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on 26 August 2006
This book is has given me many useful insights into the whys and hows of emotionally abusive behaviour. The other reviewers here have effectively listed it's many plus points.

However, the title says "How to Recognize, Understand and *Deal* with People Who Try to Control You

I had hoped for more concrete methods described in the dealing with controllers aspect. The book's concluding chapters seemed to me to consist of many quotes from people congratulating either themselves or Evans on having 'broken the spell'. I found it hard to distil firm techniques that would help me practice spellbreaking. The abuse I witness is very subtle and hard to pin down and confront in the workplace and the methods mentioned seem to me best suited for "In your face" abuse.

Finally so many books and websites on abuse and bullying are overtly gender biased and Patricia Evan's book is no exception. I think a better balanced insight could have been gained from illustrating the patterns of control and abuse with more examples of people abused by female partners or colleagues. When the "typical" gender dynamic is reversed it really does highlight the power and recurring pattern of controlling abusive behaviour.

The path to becoming an abuser is not a "Man thing". It can flow from mother to daughter from wife to husband, even employee to boss! Being a target of abuse is not the female prerogative.

Myself, my father, my partner and her father, have all been the objects of "control connections" from spellbound women and those women in turn were the victims of maternal abuse and neglect.

I feel the book's bias is disingenous because I would have thought it more empowering to recognise and emphasise that abusive behaviour is not gender specific but that it is simply it's own self-perpetuating legacy. More examples of female to male or same gender incidents could've illustrated her points as well as, if not better than the limited spectrum of "typical" abusive relationships she presents.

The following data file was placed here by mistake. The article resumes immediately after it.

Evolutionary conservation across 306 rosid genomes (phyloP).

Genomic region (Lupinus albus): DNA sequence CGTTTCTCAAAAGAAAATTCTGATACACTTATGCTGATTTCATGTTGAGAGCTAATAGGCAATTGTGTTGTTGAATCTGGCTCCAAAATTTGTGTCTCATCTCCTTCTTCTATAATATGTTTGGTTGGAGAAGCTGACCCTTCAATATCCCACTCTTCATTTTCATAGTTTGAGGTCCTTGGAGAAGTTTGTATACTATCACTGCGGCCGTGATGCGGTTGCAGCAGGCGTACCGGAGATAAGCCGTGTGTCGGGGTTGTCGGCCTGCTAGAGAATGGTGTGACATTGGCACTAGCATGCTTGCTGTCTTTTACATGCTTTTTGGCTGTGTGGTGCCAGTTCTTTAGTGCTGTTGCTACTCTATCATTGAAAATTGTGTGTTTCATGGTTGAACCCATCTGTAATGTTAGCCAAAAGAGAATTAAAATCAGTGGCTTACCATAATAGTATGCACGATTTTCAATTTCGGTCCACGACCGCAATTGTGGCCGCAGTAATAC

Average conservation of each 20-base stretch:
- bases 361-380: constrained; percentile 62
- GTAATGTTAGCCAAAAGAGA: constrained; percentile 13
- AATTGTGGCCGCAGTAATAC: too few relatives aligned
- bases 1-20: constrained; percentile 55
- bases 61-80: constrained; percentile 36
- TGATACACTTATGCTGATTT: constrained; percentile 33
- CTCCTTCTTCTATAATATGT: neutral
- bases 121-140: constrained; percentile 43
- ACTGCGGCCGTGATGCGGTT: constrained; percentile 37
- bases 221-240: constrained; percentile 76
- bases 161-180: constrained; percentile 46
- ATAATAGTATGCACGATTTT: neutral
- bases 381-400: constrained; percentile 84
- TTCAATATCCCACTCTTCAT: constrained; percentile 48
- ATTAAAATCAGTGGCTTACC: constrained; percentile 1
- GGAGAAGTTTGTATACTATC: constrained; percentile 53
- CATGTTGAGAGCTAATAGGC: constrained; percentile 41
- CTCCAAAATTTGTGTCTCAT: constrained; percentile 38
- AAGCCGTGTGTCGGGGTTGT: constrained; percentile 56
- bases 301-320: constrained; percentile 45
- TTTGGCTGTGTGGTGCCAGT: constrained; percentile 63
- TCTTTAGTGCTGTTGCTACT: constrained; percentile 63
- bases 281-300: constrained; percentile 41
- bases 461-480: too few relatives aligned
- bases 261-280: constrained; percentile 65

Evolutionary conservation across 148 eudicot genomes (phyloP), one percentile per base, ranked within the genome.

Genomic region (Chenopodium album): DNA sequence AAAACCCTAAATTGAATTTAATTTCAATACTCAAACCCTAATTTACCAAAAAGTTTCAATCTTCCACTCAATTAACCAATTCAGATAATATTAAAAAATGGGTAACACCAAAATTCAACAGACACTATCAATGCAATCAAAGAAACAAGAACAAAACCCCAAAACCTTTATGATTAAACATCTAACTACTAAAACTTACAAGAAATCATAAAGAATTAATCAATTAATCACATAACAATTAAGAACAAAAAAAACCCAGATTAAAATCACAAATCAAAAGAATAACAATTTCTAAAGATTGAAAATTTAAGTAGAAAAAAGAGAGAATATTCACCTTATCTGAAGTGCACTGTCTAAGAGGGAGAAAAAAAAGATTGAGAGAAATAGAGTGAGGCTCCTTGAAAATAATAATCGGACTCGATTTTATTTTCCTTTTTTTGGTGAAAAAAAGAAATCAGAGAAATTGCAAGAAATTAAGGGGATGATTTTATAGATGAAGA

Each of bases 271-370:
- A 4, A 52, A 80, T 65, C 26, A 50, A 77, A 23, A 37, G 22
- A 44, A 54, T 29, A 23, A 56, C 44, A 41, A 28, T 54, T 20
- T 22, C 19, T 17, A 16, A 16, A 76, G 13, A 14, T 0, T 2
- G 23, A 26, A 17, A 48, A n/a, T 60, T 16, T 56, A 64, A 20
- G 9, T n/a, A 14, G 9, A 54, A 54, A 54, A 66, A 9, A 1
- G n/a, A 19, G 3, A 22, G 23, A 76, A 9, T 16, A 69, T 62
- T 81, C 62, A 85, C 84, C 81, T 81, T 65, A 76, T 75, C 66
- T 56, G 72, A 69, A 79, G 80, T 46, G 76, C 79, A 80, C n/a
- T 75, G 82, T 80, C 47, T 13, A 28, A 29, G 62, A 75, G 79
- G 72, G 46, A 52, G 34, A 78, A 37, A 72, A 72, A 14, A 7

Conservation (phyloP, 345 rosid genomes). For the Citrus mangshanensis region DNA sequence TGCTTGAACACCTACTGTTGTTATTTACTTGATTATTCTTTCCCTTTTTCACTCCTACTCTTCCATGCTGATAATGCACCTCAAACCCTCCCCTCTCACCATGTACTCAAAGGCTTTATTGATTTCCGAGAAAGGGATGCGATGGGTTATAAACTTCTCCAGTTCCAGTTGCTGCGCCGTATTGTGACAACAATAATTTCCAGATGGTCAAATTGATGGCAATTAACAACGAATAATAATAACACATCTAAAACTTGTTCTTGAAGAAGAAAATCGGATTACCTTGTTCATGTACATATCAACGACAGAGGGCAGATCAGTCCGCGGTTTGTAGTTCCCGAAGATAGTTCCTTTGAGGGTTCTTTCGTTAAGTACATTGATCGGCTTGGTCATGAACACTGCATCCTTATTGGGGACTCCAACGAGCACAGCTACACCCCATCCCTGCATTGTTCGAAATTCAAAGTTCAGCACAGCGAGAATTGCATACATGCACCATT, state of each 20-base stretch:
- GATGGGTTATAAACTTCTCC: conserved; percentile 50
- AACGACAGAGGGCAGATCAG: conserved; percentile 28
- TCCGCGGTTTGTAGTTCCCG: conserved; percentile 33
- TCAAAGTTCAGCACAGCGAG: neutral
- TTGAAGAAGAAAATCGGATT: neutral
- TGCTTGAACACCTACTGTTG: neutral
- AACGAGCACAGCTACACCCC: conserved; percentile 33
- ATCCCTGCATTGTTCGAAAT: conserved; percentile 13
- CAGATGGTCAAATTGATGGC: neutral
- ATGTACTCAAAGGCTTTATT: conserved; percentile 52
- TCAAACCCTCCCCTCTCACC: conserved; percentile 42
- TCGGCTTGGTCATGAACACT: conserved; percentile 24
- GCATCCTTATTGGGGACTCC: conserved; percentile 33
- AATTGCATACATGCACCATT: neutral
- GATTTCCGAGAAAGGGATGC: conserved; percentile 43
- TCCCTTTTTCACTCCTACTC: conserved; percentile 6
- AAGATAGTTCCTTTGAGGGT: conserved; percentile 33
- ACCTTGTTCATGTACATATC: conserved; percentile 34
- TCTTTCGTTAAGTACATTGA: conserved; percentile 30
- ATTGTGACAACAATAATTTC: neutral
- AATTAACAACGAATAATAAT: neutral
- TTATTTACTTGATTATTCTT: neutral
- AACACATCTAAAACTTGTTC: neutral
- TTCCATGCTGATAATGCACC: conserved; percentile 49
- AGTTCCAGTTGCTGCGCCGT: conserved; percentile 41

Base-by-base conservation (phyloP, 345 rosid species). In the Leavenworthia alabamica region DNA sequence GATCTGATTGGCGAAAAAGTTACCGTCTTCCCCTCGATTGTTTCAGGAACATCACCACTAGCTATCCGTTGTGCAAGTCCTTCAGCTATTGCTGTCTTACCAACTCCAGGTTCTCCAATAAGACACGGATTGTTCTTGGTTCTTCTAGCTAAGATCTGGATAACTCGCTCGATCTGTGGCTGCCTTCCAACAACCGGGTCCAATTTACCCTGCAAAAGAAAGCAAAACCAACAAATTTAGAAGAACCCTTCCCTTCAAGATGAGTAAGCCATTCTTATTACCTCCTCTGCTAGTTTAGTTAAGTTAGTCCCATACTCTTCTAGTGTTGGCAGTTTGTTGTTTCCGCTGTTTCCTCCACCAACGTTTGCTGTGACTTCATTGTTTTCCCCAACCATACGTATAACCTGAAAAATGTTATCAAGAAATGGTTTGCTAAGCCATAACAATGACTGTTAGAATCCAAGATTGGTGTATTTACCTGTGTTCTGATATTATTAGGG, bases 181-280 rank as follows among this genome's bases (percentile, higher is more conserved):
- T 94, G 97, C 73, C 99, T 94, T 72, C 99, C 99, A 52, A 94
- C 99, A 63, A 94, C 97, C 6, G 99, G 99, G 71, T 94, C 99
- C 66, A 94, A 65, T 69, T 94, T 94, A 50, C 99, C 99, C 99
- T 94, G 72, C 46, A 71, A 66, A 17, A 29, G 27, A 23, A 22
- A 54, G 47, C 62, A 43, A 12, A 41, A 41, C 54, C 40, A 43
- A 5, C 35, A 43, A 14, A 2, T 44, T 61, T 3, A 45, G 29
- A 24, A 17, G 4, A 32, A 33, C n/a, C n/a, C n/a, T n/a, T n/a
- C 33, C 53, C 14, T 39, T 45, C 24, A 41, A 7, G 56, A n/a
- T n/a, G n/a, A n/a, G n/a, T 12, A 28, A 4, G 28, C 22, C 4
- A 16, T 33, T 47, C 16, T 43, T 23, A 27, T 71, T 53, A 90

Also many men, my father included, remain in denial (spellbound) about their situation. This is a good book but its predominately female perspective still allows him to say "This doesn't apply to me" or worse "It *is* my fault - I'm the abuser!"

Despite these misgivings I will still be recommending "Controlling people" to friends and relatives who have found themselves in the thrall of "spellbound" behaviour.
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on 21 April 2009
In describing how the controlling mindset works, this is the best book I've ever read: clear in its theories, insightful, convincing, perceptive and not unsympathetic to the controlling person. If you want a view into how such thinking works, this is your book.

On the other hand, it suffers several flaws. Minor ones first: Evans spends time reflecting on the worldwide political implications of her psychological theory that start moving into unsupported vagueness, and that's pages that could more usefully have been devoted to constructive advice, plus over-reaching a bit. Also, she rather over-uses her invented phrases, 'Controller', 'Pretend Person' and so on, which gives the book an almost cultic feel at times. There are times when the book feels a bit over-excited about its theory.

This wouldn't be too bad, but there are two serious flaws: it offers frustratingly little advice on what to do about such situations - saying 'What?' whenever someone makes an inappropriate remark is honestly about as far as it goes - and its structure is rather meandering.